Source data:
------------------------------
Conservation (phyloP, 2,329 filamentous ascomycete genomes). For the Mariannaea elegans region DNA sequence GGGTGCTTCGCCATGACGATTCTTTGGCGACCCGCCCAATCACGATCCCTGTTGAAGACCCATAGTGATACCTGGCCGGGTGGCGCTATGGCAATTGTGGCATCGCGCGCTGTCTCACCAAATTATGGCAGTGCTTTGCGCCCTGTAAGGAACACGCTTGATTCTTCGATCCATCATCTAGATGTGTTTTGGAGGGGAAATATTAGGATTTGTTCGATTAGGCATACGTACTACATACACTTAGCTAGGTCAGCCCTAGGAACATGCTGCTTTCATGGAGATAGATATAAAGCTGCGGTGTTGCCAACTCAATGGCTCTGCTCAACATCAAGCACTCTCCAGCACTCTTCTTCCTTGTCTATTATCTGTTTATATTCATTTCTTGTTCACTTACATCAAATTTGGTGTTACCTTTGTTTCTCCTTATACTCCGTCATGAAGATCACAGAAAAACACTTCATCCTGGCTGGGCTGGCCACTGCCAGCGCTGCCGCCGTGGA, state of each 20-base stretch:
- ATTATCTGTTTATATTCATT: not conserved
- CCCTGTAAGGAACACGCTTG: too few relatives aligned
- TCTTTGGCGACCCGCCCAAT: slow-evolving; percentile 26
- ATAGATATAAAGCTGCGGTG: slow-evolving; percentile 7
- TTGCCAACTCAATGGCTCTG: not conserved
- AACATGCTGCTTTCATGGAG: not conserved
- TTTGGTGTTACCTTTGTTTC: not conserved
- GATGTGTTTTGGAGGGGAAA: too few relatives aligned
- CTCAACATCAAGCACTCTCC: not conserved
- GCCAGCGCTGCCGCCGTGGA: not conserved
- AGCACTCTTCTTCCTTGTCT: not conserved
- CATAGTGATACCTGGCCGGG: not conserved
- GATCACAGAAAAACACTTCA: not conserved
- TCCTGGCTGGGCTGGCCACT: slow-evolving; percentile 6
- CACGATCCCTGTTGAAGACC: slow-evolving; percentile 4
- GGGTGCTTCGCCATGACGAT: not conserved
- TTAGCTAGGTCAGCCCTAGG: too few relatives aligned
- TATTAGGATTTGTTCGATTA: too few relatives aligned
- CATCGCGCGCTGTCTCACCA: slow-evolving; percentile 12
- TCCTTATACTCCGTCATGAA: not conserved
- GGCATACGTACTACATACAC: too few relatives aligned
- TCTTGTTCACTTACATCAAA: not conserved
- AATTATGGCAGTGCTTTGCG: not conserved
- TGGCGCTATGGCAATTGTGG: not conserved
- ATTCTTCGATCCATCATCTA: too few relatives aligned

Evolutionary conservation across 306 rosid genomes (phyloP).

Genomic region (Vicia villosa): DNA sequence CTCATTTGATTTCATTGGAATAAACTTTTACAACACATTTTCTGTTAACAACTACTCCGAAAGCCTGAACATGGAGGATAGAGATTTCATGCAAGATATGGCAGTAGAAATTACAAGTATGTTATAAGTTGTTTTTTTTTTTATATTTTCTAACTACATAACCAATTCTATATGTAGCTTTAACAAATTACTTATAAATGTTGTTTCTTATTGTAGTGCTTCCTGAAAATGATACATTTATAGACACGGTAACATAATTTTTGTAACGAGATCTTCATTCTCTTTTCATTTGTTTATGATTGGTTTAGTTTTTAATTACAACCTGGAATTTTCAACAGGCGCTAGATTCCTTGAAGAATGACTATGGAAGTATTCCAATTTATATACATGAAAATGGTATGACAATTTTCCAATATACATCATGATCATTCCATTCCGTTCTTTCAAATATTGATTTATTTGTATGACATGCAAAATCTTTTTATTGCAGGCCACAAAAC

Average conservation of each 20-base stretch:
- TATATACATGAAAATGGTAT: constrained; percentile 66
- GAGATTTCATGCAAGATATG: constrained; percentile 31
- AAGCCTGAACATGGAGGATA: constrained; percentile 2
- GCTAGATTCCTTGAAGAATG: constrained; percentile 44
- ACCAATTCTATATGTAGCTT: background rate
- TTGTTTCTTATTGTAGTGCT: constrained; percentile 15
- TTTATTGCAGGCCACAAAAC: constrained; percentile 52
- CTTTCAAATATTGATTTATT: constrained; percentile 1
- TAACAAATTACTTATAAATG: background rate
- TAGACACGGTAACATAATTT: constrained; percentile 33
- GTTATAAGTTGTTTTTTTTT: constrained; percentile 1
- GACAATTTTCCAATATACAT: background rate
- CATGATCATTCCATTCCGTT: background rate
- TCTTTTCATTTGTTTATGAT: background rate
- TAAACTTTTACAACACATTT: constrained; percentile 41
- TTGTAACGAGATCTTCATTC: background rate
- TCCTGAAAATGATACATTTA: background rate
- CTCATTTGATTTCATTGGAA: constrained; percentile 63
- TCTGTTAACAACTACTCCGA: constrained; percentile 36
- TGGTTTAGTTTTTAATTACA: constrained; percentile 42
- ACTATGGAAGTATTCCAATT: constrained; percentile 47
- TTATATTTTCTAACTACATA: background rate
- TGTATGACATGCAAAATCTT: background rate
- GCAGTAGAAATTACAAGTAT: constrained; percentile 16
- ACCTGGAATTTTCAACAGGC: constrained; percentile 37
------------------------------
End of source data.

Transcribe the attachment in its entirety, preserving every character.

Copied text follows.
Conservation (phyloP, 2,329 filamentous ascomycete genomes). For the Mariannaea elegans region DNA sequence GGGTGCTTCGCCATGACGATTCTTTGGCGACCCGCCCAATCACGATCCCTGTTGAAGACCCATAGTGATACCTGGCCGGGTGGCGCTATGGCAATTGTGGCATCGCGCGCTGTCTCACCAAATTATGGCAGTGCTTTGCGCCCTGTAAGGAACACGCTTGATTCTTCGATCCATCATCTAGATGTGTTTTGGAGGGGAAATATTAGGATTTGTTCGATTAGGCATACGTACTACATACACTTAGCTAGGTCAGCCCTAGGAACATGCTGCTTTCATGGAGATAGATATAAAGCTGCGGTGTTGCCAACTCAATGGCTCTGCTCAACATCAAGCACTCTCCAGCACTCTTCTTCCTTGTCTATTATCTGTTTATATTCATTTCTTGTTCACTTACATCAAATTTGGTGTTACCTTTGTTTCTCCTTATACTCCGTCATGAAGATCACAGAAAAACACTTCATCCTGGCTGGGCTGGCCACTGCCAGCGCTGCCGCCGTGGA, state of each 20-base stretch:
- ATTATCTGTTTATATTCATT: not conserved
- CCCTGTAAGGAACACGCTTG: too few relatives aligned
- TCTTTGGCGACCCGCCCAAT: slow-evolving; percentile 26
- ATAGATATAAAGCTGCGGTG: slow-evolving; percentile 7
- TTGCCAACTCAATGGCTCTG: not conserved
- AACATGCTGCTTTCATGGAG: not conserved
- TTTGGTGTTACCTTTGTTTC: not conserved
- GATGTGTTTTGGAGGGGAAA: too few relatives aligned
- CTCAACATCAAGCACTCTCC: not conserved
- GCCAGCGCTGCCGCCGTGGA: not conserved
- AGCACTCTTCTTCCTTGTCT: not conserved
- CATAGTGATACCTGGCCGGG: not conserved
- GATCACAGAAAAACACTTCA: not conserved
- TCCTGGCTGGGCTGGCCACT: slow-evolving; percentile 6
- CACGATCCCTGTTGAAGACC: slow-evolving; percentile 4
- GGGTGCTTCGCCATGACGAT: not conserved
- TTAGCTAGGTCAGCCCTAGG: too few relatives aligned
- TATTAGGATTTGTTCGATTA: too few relatives aligned
- CATCGCGCGCTGTCTCACCA: slow-evolving; percentile 12
- TCCTTATACTCCGTCATGAA: not conserved
- GGCATACGTACTACATACAC: too few relatives aligned
- TCTTGTTCACTTACATCAAA: not conserved
- AATTATGGCAGTGCTTTGCG: not conserved
- TGGCGCTATGGCAATTGTGG: not conserved
- ATTCTTCGATCCATCATCTA: too few relatives aligned

Evolutionary conservation across 306 rosid genomes (phyloP).

Genomic region (Vicia villosa): DNA sequence CTCATTTGATTTCATTGGAATAAACTTTTACAACACATTTTCTGTTAACAACTACTCCGAAAGCCTGAACATGGAGGATAGAGATTTCATGCAAGATATGGCAGTAGAAATTACAAGTATGTTATAAGTTGTTTTTTTTTTTATATTTTCTAACTACATAACCAATTCTATATGTAGCTTTAACAAATTACTTATAAATGTTGTTTCTTATTGTAGTGCTTCCTGAAAATGATACATTTATAGACACGGTAACATAATTTTTGTAACGAGATCTTCATTCTCTTTTCATTTGTTTATGATTGGTTTAGTTTTTAATTACAACCTGGAATTTTCAACAGGCGCTAGATTCCTTGAAGAATGACTATGGAAGTATTCCAATTTATATACATGAAAATGGTATGACAATTTTCCAATATACATCATGATCATTCCATTCCGTTCTTTCAAATATTGATTTATTTGTATGACATGCAAAATCTTTTTATTGCAGGCCACAAAAC

Average conservation of each 20-base stretch:
- TATATACATGAAAATGGTAT: constrained; percentile 66
- GAGATTTCATGCAAGATATG: constrained; percentile 31
- AAGCCTGAACATGGAGGATA: constrained; percentile 2
- GCTAGATTCCTTGAAGAATG: constrained; percentile 44
- ACCAATTCTATATGTAGCTT: background rate
- TTGTTTCTTATTGTAGTGCT: constrained; percentile 15
- TTTATTGCAGGCCACAAAAC: constrained; percentile 52
- CTTTCAAATATTGATTTATT: constrained; percentile 1
- TAACAAATTACTTATAAATG: background rate
- TAGACACGGTAACATAATTT: constrained; percentile 33
- GTTATAAGTTGTTTTTTTTT: constrained; percentile 1
- GACAATTTTCCAATATACAT: background rate
- CATGATCATTCCATTCCGTT: background rate
- TCTTTTCATTTGTTTATGAT: background rate
- TAAACTTTTACAACACATTT: constrained; percentile 41
- TTGTAACGAGATCTTCATTC: background rate
- TCCTGAAAATGATACATTTA: background rate
- CTCATTTGATTTCATTGGAA: constrained; percentile 63
- TCTGTTAACAACTACTCCGA: constrained; percentile 36
- TGGTTTAGTTTTTAATTACA: constrained; percentile 42
- ACTATGGAAGTATTCCAATT: constrained; percentile 47
- TTATATTTTCTAACTACATA: background rate
- TGTATGACATGCAAAATCTT: background rate
- GCAGTAGAAATTACAAGTAT: constrained; percentile 16
- ACCTGGAATTTTCAACAGGC: constrained; percentile 37